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The fermented juice of apples. Known by this name since the 14th Century (OED), and presumably much older.

For the tradition of seasonal cider revelry see: Wassail. For a related drink see: Cyser

Cider-making in the 17th Century (From 'Devonshire', by Francis Knight, 1910)

Cider is very simple to make, so that ancient receipts are very rare.

Original Receipt in 'The Closet Of Sir Kenelm Digby Knight, Opened ' (Digby 1669)

Take a Peck of Apples, and slice them, and boil them in a barrel of water, till the third part be wasted; Then cool your water as you do for wort, and when it is cold, you must pour the water upon three measures of grown Apples. Then draw forth the water at a tap three or four times a day, for three days together. Then press out the Liquor, and Tun it up; when it hath done working, then stop it up close.

The best Apples make the best Cider, as Pearmains, Pippins, Golden-pippins, and the like. Codlings make the finest Cider of all. They must be ripe, when you make Cider of them: and is in prime in the Summer season, when no other Cider is good. But lasteth not long, not beyond Autumn. The foundation of making perfect Cyder consisteth in not having it work much, scarce ever at all; but at least, no second time; which Ordinary Cider doth often, upon change of weather, and upon motion: and upon every working it grows harder. Do then thus:
Choose good Apples. Red streaks are the best for Cider to keep; Ginet-moils the next, then Pippins. Let them lie about three weeks, after they are gathered; Then stamp and strain them in the Ordinary way, into a woodden fat that hath a spigot three or four fingers breadth above the bottom. Cover the fat with some hair or sackcloth, to secure it from any thing to fall in, and to keep in some of the Spirits, so to preserve it from dying; but not so much as to make it ferment. When the juyce hath been there twelve hours, draw it by the spigot (the fat inclining that way, as if it were a little tilted) into a barrel; which must not be full by about two fingers. Leave the bung open for the Air to come in, upon a superficies, all along the barrel, to hinder it from fermenting; but not so large a superficies as to endanger dying, by the airs depredating too many spirits from it.
The drift in both these settlings is, that the grosser parts consisting of the substance of the Apple, may settle to the bottom, and be severed from the Liquor; for it is that, which maketh it work again (upon motion or change of weather) and spoils it. After twenty four hours draw of it, to see if it be clear, by the settling of all dregs, above which your spigot must be. If it be not clear enough, draw it from the thick dregs into another vessel, and let it settle there twenty four hours. This vessel must be less then the first, because you draw not all out of the first. If then it should not be clear enough, draw it into a third, yet lesser than the second; but usually it is at the first. When it is clear enough draw it into bottles, filling them within two fingers, which stop close. After two or three days visit them; that if there be a danger of their working (which would break the bottles) you may take out the stopples, and let them stand open for half a quarter of an hour. Then stop them close, and they are secure for ever after. In cold freesing weather, set them upon Hay, and cover them over with Hay or Straw. In open weather in Winter transpose them to another part of the Cellar to stand upon the bare ground or pavement. In hot weather set them in sand. The Cider of the Apples of the last season, as Pippins, not Peermains, nor codlings, will last till the Summer grow hot. Though this never work, 'tis not of the Nature of Strummed Wine; because the naughty dregs are not left in it.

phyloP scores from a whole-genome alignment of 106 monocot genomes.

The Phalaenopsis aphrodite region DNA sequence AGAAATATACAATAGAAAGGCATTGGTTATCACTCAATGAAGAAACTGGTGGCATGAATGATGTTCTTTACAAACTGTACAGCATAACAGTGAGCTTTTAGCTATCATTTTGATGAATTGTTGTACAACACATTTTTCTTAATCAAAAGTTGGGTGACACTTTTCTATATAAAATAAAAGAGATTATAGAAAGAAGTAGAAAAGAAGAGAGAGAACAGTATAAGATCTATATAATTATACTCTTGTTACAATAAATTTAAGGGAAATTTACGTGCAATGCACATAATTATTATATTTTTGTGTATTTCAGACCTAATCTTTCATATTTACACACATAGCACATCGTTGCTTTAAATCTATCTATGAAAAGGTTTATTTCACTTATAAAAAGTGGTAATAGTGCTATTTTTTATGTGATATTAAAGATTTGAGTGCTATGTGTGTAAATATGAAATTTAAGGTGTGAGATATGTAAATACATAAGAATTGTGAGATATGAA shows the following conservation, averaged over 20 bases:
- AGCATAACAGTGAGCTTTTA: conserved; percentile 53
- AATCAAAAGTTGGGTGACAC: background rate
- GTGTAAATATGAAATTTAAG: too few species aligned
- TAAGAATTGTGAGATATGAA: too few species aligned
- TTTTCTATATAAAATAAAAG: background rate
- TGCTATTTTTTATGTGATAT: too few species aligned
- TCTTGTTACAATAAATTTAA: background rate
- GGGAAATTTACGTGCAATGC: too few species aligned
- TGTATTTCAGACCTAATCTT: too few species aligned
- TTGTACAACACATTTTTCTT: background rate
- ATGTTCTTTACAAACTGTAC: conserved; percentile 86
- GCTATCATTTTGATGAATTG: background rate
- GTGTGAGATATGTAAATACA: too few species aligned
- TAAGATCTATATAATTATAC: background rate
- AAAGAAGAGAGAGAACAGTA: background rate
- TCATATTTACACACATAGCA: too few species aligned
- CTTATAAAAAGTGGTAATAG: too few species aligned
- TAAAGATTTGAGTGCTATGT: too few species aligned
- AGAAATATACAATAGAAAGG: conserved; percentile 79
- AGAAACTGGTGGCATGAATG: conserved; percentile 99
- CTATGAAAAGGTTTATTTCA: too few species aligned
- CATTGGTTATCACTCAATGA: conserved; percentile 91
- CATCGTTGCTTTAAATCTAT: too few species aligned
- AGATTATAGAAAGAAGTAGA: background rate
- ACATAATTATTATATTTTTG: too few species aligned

Take one Bushel of Pippins, cut them into slices with the Parings and Cores; boil them in twelve Gallons of water, till the goodness of them be in the water; and that consumed about three Gallons. Then put it into an Hypocras-bag, made of Cotton; and when it is clear run out, and almost cold, sweeten it with five pound of Brown-sugar, and put a pint of Ale-yest to it, and set it a working two nights and days: Then skim off the yest clean, and put it into bottles, and let it stand two or three days, till the yest fall dead at the top: Then take it off clean with a knife, and fill it up a little within the neck (that is to say, that a little about a fingers breadth of the neck be empty, between the superficies of the Liquor, and the bottom of the stopple) and then stop them up and tye them, or else it will drive out the Corks. Within a fortnight you may drink of it. It will keep five or six weeks.

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